If you want to keep a house, car, or both, then a Chapter 7 will not help. If you have medical bills or other debt and are current on your house and car payments, then Chapter 7 may be the best solution.
Bankruptcy is a lawsuit that is filed against creditors, and is conducted in federal courts. In order to file a bankruptcy, you must complete documents for filing with the court as well as completing a credit counseling course. The court will ask you to provide your financial information. After a case is filed, you will be required to meet with a trustee. This meeting occurs about 30 days after your case is filed. We can represent you in these proceedings and work to protect your interests.
The process is different for Chapter 7 and 13 cases. The bankruptcy process should be completed for a Chapter 7 in approximately 4 to 6 months from the date of filing. A Chapter 13 case goes from 3 to 5 years. During each step, we provide ongoing support to our clients.
If you desire relief from creditors and to restructure your debt into a payment plan, Chapter 13 may be for you. Each situation is unique and deserves individualized attention. There is never any cost or obligation for your initial consultation, so schedule yours today.
If your company is overwhelmed with debt and can't keep up with payments on obligations, bankruptcy may be an option. Its consequences are long-lasting and far-reaching, so before you accept the "one-size-fits-all" approach most bankruptcy firms employ, consider all alternatives and then pursue bankruptcy as a last resort only if it's the best option for your unique situation.
Companies who follow the bankruptcy rules receive a discharge — a court order that says they don’t have to repay certain debts. However, bankruptcy will impact your ability to do business, borrow money, etc. Still, bankruptcy is a legal procedure that offers a fresh start for businesses who have gotten into financial difficulty and can't satisfy their debts.
There are two main types of business bankruptcy: Chapter 11 and Chapter 7. For most small business owners, Chapter 7 (liquidation) is a better option but in some situations, Chapter 11 (reorganization) is the way to go. Which bankruptcy chapter is best depends on many factors. Some of those factors
When contemplating which bankruptcy option is best for your business, you need an experienced bankruptcy attorney to review all of your circumstances and options before making a recommendation. For a free consultation to see if bankruptcy is the best solution for your situation, call 877-408-3328 or schedule here.
A Chapter 11 bankruptcy is a reorganization that allows a company to remain in business and work out arrangements with its debtors. Similar to a Chapter 13 bankruptcy for individuals, a Chapter 11 bankruptcy repays debts while keeping business assets and income untouched. There are no debt limits, and a trustee is generally not appointed to run your business or handle your cash (although a trustee can be appointed if you are mismanaging your business or not complying with the bankruptcy law).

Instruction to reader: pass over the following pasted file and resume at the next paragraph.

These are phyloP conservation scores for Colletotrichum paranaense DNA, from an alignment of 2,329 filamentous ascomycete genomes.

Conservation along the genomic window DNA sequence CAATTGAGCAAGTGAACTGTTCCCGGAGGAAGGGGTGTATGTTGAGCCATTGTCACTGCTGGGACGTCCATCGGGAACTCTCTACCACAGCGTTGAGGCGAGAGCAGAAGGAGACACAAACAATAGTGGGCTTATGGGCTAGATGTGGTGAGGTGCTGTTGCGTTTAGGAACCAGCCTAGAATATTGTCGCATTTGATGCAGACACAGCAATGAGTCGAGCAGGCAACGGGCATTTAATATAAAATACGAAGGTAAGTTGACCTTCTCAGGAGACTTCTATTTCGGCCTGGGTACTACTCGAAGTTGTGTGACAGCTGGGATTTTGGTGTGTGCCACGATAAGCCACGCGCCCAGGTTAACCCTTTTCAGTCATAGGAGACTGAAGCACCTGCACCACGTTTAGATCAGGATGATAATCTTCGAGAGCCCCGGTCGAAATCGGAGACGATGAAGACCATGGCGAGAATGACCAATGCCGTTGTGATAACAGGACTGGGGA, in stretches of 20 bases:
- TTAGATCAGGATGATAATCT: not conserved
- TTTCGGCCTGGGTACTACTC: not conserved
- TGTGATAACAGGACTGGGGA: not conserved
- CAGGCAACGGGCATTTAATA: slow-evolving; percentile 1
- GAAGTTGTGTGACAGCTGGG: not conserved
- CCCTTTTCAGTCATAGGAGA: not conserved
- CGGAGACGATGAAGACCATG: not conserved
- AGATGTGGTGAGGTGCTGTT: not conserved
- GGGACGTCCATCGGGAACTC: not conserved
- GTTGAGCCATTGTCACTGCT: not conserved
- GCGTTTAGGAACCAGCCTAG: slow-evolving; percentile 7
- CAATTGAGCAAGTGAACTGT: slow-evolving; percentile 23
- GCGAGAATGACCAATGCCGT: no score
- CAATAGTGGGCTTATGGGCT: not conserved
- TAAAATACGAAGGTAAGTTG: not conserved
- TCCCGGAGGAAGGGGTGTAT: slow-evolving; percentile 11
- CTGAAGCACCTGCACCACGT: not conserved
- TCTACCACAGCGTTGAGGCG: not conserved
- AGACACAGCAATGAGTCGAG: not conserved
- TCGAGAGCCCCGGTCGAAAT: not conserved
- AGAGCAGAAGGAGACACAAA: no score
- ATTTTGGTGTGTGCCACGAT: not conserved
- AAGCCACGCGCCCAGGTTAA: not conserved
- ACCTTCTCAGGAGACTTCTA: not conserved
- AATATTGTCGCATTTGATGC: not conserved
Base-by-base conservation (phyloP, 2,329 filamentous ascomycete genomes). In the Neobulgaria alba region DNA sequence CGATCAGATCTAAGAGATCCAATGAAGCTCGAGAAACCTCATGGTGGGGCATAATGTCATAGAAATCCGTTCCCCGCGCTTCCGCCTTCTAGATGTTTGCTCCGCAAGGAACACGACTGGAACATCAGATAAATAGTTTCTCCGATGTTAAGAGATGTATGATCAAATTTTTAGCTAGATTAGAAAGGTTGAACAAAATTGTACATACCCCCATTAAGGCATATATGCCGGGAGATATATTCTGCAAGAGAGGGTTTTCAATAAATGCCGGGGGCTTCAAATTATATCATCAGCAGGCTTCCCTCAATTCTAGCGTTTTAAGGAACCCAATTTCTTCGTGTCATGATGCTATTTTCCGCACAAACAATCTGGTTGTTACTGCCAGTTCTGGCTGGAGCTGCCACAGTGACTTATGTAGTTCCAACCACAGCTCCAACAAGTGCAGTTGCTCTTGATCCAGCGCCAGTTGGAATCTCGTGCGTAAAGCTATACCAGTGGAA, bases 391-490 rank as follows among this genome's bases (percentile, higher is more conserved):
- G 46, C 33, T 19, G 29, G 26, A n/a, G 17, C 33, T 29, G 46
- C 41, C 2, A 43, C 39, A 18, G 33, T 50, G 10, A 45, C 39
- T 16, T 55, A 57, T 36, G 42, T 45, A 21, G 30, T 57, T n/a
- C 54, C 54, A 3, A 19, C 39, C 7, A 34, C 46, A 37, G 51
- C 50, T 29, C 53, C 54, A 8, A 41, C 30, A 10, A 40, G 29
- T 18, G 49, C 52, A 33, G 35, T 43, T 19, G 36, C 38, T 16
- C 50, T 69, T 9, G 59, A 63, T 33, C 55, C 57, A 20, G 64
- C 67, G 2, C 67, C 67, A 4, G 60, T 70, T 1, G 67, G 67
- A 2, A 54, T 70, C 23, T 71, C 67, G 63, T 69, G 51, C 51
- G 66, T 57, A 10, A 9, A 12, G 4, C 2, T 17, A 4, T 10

This type of bankruptcy provides flexibility on how you do it and what you can accomplish through it. While there are reporting requirements that go into effect as soon as you file, Chapter 11 provides your business with “breathing room” in that you generally have several months before you need to file a plan of reorganization and begin paying into the plan. During this time, you continue to operate the business while it takes steps to fix its business problems.
Filing for business bankruptcy means someone else steps in to liquidate your business’s assets and settle its debts (in this case, the bankruptcy trustee).
A corporation or partnership files a Chapter 7 business bankruptcy, which is different
When the liquidation is complete and the proceeds have been paid out to creditors, the business won’t owe any remaining debts. Lease obligations, contracts, utility bills, loans, overdue accounts, and all other business debts will have been paid to the extent possible by the bankruptcy trustee. If creditors aren’t fully paid, typically they choose to write off the debt rather than try to collect from a defunct business. The business owners are off the hook unless they are personally liable for the debts.
In theory, the business owners receive anything left over after the creditors are paid. Typically, however, a business that files for Chapter 7 business bankruptcy has liabilities that exceed its assets, leaving nothing for the owners upon liquidation.
If you are personally liable for business debts, you’ll still be on the hook even after your business’s liability is discharged in business bankruptcy. You will need to discharge your personal liability for the debts by filing for Chapter 7 personal bankruptcy or by negotiating a settlement with the creditor(s). Otherwise, the creditor(s) can still come after you for full repayment of the debt even after the business is closed and its liability for the debts are discharged.